Why did so few Palestinians march for statehood on Friday?

Palestinian belief in the two-state solution is dropping rapidly, and Israelis who aren’t yet willing to come out should be warned: It is now, or never.





Why did so few Palestinians march for statehood on Friday?
Leaving Jaffa Gate to march toward Sheikh Jarrah in support of Palestinian independence, 14 July, 2011 (Photo: Dahlia Scheindlin)


In an effort to save the two states solution, thousands of Israelis and Palestinians marched from Jaffa gate to the Sheikh Jarrah neighborhood in East Jerusalem. The march was organized in cooperation with residents of East Jerusalem from Silwan, Issawiyah and Sheikh Jarrah. The three neighborhoods are facing growing settler activities.

The march was a success in today’s standards. This kind of march has not happened for decades in Jerusalem. The size of the crowd was impressive. However 2,000-5,000 participants are not impressive if we remember the “good old days” of Rabin era when tens of thousands came out to support the peace process.

Nevertheless, this march for the freedom of Palestinians is very important. It shows a slow awakening in the Israeli public. There are more Israeli Jews who are willing to go out of their comfortable homes to show dissatisfaction toward the status quo. They are starting to understand the danger of the indifference toward the failed peace process.

It is ironic, however, that the same cause that prompted many Israelis to march kept some Palestinians away from Friday’s event. For Israelis, part of the recent talk about resuming negotiations is a result of the realization that the two state solution is quickly becoming irrelevant. On one hand, the larger the settlements get, the more a one-state solution becomes likely. At the same time, the Obama administration has made it clear that Palestinians should not expect any help for a two-state solution from the Americans.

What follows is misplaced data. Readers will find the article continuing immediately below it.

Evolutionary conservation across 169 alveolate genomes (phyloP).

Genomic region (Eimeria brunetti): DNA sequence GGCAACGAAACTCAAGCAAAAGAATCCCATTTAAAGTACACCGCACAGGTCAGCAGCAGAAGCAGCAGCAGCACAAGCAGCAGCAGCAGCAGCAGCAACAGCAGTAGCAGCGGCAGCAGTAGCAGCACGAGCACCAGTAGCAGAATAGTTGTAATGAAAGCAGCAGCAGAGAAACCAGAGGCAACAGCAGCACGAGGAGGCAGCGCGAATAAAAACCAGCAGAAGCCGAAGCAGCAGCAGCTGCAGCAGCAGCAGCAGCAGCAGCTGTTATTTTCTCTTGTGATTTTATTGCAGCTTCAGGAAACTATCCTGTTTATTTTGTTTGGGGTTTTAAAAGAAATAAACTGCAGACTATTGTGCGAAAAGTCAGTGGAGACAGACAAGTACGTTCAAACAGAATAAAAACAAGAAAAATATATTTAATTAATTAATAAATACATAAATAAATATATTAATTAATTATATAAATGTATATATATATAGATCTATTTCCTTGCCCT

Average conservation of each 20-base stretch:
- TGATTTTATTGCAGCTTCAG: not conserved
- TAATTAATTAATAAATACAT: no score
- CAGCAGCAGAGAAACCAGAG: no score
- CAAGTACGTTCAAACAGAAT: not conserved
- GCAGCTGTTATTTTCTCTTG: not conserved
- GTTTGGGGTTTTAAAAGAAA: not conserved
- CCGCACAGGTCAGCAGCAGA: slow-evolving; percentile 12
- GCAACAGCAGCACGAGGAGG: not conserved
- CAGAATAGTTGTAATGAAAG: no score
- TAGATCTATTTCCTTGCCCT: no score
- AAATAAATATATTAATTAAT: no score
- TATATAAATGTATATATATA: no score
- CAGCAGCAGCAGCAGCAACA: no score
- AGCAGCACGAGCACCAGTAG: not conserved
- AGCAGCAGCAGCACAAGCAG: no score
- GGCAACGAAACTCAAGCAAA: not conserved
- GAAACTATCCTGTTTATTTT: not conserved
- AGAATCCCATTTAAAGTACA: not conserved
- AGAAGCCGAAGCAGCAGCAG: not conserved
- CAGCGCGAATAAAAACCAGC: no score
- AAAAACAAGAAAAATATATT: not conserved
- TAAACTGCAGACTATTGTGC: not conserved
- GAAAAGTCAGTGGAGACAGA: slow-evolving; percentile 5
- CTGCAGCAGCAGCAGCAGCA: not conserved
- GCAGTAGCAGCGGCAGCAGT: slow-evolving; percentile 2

As a result, the best hope the Israelis have for a two-state solution is the success of President Abbas’ bid at the United Nations in September. In reality, Israelis that want to save the state of Israel must support Abbas’s bid for the Palestinian state with all their might.

As I marched on Friday, I heard a few Israelis voice frustration that not many Palestinians showed up. It was clear that more Jews came to the march. As I explained, Palestinians have been experiencing a major change on the ground. Many are loosing their hope in the two state solution. It is becoming more appealing for many Palestinians to struggle for equality in a one state. Jalal  Abukhater, a young Palestinian who published an article on +972 is an example of this sentiment. This movement calling for one-man one vote is likely to grow unless a breakthrough is going to happen soon in the peace process.

However, despite my cynicism regarding the current reality, I think these marches and protests are important. The success of this march should not be measured by it size but rather by its ability to build a momentum. More Palestinians are likely to join these efforts if it becomes a movement. This should not be the last march for ending the occupation.

It must be clear that if our efforts for two states solution fail nowdays, the Israelis calling for two states solution tomorrow, will find no partner on the Palestinian side. Israelis who aren’t willing to come out yet, should be warned. It is now, or never